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Jan. 28, 2014, Redwood Meadows, Alta. – It was just a few hours after I finished my last blog – about my kids, moose and being careful about what I say – that tragedy struck in L’Isle-Verte, Que.

January 28, 2014 
By Rob Evans

Jan. 27, 2014, Redwood Meadows, Alta. – It was just a few hours after I finished my last blog – about my kids, moose and being careful about what I say – that tragedy struck in L’Isle-Verte, Que.

Now, as firefighters continue to search for the deceased in the frozen rubble of a nursing-home fire, a Global News reporter had said a police source told him there are concerns about firefighters’ actions on the scene during the initial response.

When I read this in a tweet from Global National Saturday afternoon, I had to force myself not to respond . Part of the responsibility of a fire-service leader is to know when and how to – or when not to – share your views.

The reporter said in the story that the police source told him arriving firefighters would not go into the unsprinklered side of the burning building.


“A confidential Quebec police source told Global News that firefighters refused to enter the east side of the seniors’ residence that was engulfed in flames because it was too dangerous,” the story says.

Later in the story, the reporter said police Lt. Michel Brunet – who, presumably, is not the source – told him police arrived first, went into the building three times and rescued people, but that by the time firefighters arrived the east side of the building was fully involved.

My immediate concern is not what a police source or uninformed reporter think – or misunderstand – about fire-department operations, it is with the firefighters on scene still chipping away at the ice looking for victims.

In light of the story last week from Lac-Megantic of a young firefighter who took his life after recovering the body of his ex-girlfriend from the horror this past summer, I believe the members who responded to Résidence du Havre will need our help, our support – not just from fellow firefighters but fellow first responders including police and paramedics.

It should not take tragic events such as the L’Isle-Verte fire to spur fire chiefs and community leaders into action. We need to step up now and start a dialogue in our departments about why we need to seek help when our members are having problems. It starts with us.

It seems as if this issue has been talked about for a long time, and it has, but some smaller departments still do not know how to deal Critical Incident Stress Management (CISM).

As Les Karpluk notes in his Under Control blog, today is Bell Canada Let’s Talk day. If you need someone to talk to, reach out – look after yourself. As Les writes, it is time that we are selfish and start looking after ourselves.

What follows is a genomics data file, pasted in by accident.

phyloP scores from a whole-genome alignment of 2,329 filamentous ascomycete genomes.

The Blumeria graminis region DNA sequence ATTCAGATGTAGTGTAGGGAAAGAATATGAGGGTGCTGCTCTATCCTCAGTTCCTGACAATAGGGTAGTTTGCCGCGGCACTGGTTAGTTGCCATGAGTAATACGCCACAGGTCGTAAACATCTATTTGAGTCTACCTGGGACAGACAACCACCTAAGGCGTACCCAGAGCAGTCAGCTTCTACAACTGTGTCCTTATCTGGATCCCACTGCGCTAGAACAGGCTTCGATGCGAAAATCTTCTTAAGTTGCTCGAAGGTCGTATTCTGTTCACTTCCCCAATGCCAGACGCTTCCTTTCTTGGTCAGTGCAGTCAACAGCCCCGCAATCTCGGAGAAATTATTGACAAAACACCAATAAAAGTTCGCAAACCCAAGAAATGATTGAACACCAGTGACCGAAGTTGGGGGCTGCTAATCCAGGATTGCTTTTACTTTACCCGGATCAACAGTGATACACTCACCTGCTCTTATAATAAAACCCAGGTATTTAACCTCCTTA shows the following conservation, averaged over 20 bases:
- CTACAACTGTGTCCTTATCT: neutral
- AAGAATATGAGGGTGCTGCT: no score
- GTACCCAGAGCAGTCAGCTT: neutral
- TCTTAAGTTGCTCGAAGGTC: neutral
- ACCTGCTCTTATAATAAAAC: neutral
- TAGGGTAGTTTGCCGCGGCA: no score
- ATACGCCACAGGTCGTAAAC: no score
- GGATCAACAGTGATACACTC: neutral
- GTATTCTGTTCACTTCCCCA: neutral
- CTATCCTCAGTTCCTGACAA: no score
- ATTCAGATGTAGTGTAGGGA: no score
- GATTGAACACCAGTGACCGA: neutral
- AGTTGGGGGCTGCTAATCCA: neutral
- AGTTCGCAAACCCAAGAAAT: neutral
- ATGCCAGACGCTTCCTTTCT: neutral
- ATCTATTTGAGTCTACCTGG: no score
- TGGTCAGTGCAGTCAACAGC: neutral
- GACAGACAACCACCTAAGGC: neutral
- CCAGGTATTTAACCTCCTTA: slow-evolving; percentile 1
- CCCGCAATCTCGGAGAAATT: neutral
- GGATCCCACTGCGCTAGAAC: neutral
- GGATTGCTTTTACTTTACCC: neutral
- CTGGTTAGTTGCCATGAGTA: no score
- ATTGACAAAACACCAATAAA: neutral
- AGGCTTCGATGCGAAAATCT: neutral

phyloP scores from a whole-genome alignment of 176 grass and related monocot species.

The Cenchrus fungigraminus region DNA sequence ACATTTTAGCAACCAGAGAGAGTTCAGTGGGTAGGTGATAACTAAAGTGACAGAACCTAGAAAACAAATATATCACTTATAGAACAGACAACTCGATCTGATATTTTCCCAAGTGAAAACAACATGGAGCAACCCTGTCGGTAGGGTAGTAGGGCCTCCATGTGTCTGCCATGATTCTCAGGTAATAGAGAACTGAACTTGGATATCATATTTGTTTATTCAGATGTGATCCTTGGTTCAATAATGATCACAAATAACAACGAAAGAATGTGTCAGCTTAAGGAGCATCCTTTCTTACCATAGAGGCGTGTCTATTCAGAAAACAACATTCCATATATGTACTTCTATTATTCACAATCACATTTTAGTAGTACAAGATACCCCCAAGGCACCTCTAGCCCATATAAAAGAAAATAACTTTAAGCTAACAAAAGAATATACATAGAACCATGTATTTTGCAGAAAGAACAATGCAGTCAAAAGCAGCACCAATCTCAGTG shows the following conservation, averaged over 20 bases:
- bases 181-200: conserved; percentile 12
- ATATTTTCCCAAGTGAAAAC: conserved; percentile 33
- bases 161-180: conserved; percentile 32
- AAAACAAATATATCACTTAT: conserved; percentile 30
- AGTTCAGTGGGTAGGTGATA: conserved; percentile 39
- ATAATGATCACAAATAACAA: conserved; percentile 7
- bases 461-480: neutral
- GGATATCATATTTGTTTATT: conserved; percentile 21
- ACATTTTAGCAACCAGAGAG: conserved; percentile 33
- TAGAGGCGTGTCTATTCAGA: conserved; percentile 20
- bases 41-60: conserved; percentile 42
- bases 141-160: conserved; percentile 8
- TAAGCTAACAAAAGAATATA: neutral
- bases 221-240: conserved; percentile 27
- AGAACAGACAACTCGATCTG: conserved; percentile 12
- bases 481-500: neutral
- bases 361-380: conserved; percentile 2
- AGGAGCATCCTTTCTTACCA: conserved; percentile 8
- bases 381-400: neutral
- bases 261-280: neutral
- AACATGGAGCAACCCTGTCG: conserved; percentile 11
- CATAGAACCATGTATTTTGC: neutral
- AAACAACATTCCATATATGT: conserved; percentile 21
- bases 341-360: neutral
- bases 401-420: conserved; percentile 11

I would like to think that here at Redwood Meadows Emergency Services we are on the ball, but, admittedly, we drop it once in a while, and we did so most recently following a fatal car crash on Christmas Day, after which we learned that the victim was a former soldier who committed suicide by driving head-on into a tractor-trailer. We – no, I – fell into the trap of being too busy with my paying job and family to make sure we all had an opportunity to diffuse. We learned from just from talking to each other in the regular course of our activities that most of us on scene that day were in need of a debrief about the call. This won’t happen again – I promise my crews that.

Those of you who are not aware of CISM, please reach out to your provincial chiefs associations or a neighbouring department to find out more. You and your firefighters deserve to be taken care of properly, before a disaster such as Lac-Megantic or L’Isle-Verte happens in your community.

Rob Evans is the chief fire officer for Redwood Meadows Emergency Services, 25 kilometres west of Calgary. Evans attended the Southern Alberta Institute of Technology in 1989 and studied photojournalism. In 1992, he joined RMES after taking pictures of an interface fire and making prints for the department. He has his NFPA 1001 level II certification, NFPA 472 Operations and Awareness (hazmat), NFPA 1041 level I (fire service instructor), Dalhousie University Certificate in Fire Service Leadership and Certificate in Fire Service Administration and is a registered Emergency Medical Responder with the Alberta College of Paramedics. He lives in Redwood Meadows with his wife, a captain/EMT with RMES, and three children. Follow him on Twitter at @redwoodwoof

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